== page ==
I recently had the chance to attend a Portland, Oregon based tasting tied to IW Harper Kentucky Straight Bourbon’s return to the United States market. Due to the decline in popularity of brown spirits in the 1970s and 80s, parent company Diageo decided profitability for the IW Harper brand lay exclusively overseas – in Japan, to be specific.
Enter the new millennium. American whiskey is making a comeback in a big way. Primed to make good on this surge of domestic spirit, IW Harper has come back, too. Diageo’s angle seems to be to give this former bottom shelf whiskey an exclusive feel, and their offerings are priced accordingly, with a 4 year old and a 15 year retailing for $45 and $75 respectively.
The setting for the I.W. Harper bourbon tasting (image copyright The Whiskey Wash)
Strong on marketing, Diageo has not spared IW Harper from a heavy-handed branding push. Advertisements from the history of the whiskey lined the tasting room, with a live artist painting another as the tasting commenced. No official tasting notes were initially conveyed during the evening, much to the annoyance of bartenders like Joe Frade, of Portland’s The Fields restaurant. He was there, he said, “for the knowledge, not so much the marketing. We [bartenders] are here to learn how to use the whiskey.” Thanks to a hard sell on the origins of this Louisville spirit, it was the whiskey that had to do the teaching.
Despite its past, though, IW Harper is no longer a bottom shelf spirit. Although official tasting notes found in booklets later in the evening were of the copy/paste variety – think vanilla swirling with caramel that could describe (albeit obtusely) almost any bourbon, the four year old, as I tasted it, showed up with surprising nuances.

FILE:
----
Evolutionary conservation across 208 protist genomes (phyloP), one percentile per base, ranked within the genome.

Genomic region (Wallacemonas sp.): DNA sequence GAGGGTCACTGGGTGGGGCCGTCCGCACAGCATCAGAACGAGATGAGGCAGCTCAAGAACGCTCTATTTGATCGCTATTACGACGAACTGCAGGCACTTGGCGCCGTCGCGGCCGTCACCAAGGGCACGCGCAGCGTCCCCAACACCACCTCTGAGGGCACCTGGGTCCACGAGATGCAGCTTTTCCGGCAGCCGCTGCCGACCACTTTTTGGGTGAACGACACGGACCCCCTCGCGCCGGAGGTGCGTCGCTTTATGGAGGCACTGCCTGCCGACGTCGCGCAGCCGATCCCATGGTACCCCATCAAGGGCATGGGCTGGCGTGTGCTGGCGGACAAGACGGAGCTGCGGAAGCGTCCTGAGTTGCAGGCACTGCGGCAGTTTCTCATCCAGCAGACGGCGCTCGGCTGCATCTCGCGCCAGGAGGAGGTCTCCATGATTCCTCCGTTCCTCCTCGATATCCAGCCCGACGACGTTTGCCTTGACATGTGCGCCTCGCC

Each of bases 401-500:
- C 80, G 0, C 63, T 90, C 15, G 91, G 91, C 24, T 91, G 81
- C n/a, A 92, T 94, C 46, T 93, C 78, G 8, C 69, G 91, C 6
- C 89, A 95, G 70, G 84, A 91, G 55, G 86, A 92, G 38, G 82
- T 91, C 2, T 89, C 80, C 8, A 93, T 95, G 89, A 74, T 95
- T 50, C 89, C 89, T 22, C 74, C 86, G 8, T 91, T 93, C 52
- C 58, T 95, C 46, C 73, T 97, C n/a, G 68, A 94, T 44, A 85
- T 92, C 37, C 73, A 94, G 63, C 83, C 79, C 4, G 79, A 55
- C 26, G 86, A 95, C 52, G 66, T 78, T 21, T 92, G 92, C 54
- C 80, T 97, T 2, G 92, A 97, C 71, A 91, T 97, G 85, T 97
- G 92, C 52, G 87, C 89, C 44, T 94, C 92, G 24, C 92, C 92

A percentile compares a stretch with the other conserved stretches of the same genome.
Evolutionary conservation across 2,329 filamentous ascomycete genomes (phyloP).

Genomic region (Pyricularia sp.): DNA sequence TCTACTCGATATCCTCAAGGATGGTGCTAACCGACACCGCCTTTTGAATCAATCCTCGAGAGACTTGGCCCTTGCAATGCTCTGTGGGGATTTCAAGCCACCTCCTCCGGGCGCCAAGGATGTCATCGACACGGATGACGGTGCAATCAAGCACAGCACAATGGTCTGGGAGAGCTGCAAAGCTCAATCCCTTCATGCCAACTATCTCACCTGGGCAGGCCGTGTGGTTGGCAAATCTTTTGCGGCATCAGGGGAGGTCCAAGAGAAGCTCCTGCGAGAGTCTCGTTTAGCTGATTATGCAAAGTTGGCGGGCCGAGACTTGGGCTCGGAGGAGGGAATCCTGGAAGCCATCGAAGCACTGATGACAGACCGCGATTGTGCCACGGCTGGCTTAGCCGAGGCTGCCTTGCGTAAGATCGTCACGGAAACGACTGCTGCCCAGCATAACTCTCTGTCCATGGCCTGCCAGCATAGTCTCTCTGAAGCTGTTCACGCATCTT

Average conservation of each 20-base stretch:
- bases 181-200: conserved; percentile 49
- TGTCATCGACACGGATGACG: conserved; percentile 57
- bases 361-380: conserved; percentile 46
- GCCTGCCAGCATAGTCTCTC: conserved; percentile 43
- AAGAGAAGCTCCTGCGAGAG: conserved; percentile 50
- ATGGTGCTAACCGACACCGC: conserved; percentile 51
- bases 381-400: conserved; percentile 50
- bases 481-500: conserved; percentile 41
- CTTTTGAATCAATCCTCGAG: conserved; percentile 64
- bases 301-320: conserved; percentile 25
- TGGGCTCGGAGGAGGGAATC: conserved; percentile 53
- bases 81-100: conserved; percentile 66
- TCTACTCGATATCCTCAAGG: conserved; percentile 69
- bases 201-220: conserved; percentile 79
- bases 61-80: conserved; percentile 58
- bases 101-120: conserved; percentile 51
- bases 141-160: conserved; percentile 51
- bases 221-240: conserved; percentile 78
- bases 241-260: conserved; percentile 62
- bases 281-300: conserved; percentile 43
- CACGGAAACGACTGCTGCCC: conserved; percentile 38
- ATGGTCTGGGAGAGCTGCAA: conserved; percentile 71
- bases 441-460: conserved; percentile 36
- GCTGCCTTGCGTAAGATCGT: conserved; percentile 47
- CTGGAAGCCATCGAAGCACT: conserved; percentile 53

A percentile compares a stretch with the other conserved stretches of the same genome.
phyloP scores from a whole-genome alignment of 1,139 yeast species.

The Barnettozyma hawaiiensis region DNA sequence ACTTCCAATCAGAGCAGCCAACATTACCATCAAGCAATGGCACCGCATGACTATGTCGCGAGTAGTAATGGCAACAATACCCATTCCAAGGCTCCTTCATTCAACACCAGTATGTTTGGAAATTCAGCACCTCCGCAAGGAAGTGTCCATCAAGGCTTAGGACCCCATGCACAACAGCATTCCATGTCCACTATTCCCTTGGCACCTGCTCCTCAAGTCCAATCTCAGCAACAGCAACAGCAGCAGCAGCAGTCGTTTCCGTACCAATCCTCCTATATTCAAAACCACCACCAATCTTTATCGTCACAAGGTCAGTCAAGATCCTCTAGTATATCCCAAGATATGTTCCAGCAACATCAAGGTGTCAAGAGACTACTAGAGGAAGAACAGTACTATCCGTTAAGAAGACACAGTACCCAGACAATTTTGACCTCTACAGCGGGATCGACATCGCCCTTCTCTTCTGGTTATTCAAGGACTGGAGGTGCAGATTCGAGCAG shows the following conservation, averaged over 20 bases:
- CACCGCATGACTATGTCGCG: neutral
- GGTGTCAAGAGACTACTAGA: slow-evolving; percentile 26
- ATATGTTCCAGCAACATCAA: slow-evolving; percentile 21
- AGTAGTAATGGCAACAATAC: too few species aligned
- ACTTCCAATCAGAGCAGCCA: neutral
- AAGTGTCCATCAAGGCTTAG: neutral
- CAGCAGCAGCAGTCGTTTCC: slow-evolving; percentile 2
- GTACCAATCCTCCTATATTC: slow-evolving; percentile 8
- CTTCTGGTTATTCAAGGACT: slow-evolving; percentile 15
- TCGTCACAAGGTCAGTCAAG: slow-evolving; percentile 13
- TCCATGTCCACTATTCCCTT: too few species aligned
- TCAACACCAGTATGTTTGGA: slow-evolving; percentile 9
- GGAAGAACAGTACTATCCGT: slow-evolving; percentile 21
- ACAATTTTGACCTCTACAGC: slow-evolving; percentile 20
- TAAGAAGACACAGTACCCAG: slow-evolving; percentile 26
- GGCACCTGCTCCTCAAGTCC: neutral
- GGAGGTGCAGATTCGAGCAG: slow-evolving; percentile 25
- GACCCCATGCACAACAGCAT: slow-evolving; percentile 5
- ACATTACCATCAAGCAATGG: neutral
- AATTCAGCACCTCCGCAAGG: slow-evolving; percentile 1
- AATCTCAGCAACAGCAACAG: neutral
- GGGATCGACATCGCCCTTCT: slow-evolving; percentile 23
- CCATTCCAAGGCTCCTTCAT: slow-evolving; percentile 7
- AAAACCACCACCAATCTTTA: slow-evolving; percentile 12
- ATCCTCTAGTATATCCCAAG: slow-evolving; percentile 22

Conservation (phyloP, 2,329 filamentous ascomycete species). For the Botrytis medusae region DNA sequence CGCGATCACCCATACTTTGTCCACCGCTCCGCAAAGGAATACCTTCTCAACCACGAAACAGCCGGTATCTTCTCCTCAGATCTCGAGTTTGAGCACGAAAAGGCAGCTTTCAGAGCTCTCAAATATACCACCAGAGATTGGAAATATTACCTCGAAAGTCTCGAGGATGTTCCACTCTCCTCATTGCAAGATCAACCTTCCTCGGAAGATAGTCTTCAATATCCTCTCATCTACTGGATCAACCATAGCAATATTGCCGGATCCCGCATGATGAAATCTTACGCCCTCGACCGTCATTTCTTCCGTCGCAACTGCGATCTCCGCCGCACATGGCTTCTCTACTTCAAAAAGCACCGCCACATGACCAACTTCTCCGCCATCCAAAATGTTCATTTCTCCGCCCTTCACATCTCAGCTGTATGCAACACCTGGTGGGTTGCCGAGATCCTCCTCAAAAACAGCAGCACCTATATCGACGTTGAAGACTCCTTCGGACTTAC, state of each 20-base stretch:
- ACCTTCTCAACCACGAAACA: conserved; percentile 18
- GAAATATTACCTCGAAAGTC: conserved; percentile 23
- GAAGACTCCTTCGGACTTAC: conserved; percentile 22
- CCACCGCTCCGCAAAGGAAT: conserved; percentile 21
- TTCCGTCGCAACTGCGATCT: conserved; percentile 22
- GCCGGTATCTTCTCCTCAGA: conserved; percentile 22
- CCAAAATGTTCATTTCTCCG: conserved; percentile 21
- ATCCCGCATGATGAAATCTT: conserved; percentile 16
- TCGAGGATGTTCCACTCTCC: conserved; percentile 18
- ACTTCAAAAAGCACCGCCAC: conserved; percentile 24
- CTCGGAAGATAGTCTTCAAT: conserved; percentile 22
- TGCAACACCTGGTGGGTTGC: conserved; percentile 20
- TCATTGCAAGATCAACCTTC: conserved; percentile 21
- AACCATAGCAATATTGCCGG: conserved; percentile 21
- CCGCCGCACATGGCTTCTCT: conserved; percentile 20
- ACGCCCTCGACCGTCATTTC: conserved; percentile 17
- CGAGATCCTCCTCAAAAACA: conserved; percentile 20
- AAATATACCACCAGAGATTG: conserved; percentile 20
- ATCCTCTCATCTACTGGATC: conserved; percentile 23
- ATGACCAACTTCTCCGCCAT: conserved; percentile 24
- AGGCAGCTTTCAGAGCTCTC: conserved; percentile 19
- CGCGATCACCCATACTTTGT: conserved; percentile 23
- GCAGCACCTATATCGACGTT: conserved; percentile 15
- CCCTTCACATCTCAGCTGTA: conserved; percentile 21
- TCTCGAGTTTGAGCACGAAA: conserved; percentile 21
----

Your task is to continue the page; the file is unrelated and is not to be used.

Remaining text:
Tasting the I.W. Harper bourbons (image copyright The Whiskey Wash)
The color was light straw, bordering on primrose. On the nose, green apple and jasmine played with a hint of citrus peel and ginger. Sweet little legs predicted the palate would be sweet, and true to form, vanilla dominated with nutmeg, apricots, brown sugar and soft wood rounding out a surprisingly complex little number. The finish was on the shy side of medium, with lingering hints of toasted coconut.
Bottled at only 82 proof, the heat of the IW Harper Kentucky straight bourbon is a gift of the relatively high 19% rye in a mostly corn mash bill.
The 15 year was much more in keeping with standard aged bourbon. Old gold in the glass, with longer legs, and tobacco and crème brulee on the nose, with a hint of honey and hay. On the palate, cinnamon, heavy oak, dulce de leche and chardonnay all played even hands, and the finish delighted as the oak softened to damask rose.
Whatever their reasons for leaving the American market, and despite the rather maudlin angle chosen for its reintroduction, IW Harper Kentucky Straight bourbon is welcome back to a rather large and magnanimous pack of old and new, craft and corporate, very good American whiskey.
Tish Lester is a former restauranteur whose love of good flavors led her to the world of whiskey, where she is an avid participant, having attended nosings, tastings and master classes throughout Europe and the United States. She has recently discovered the truth that for every moment in our lives,...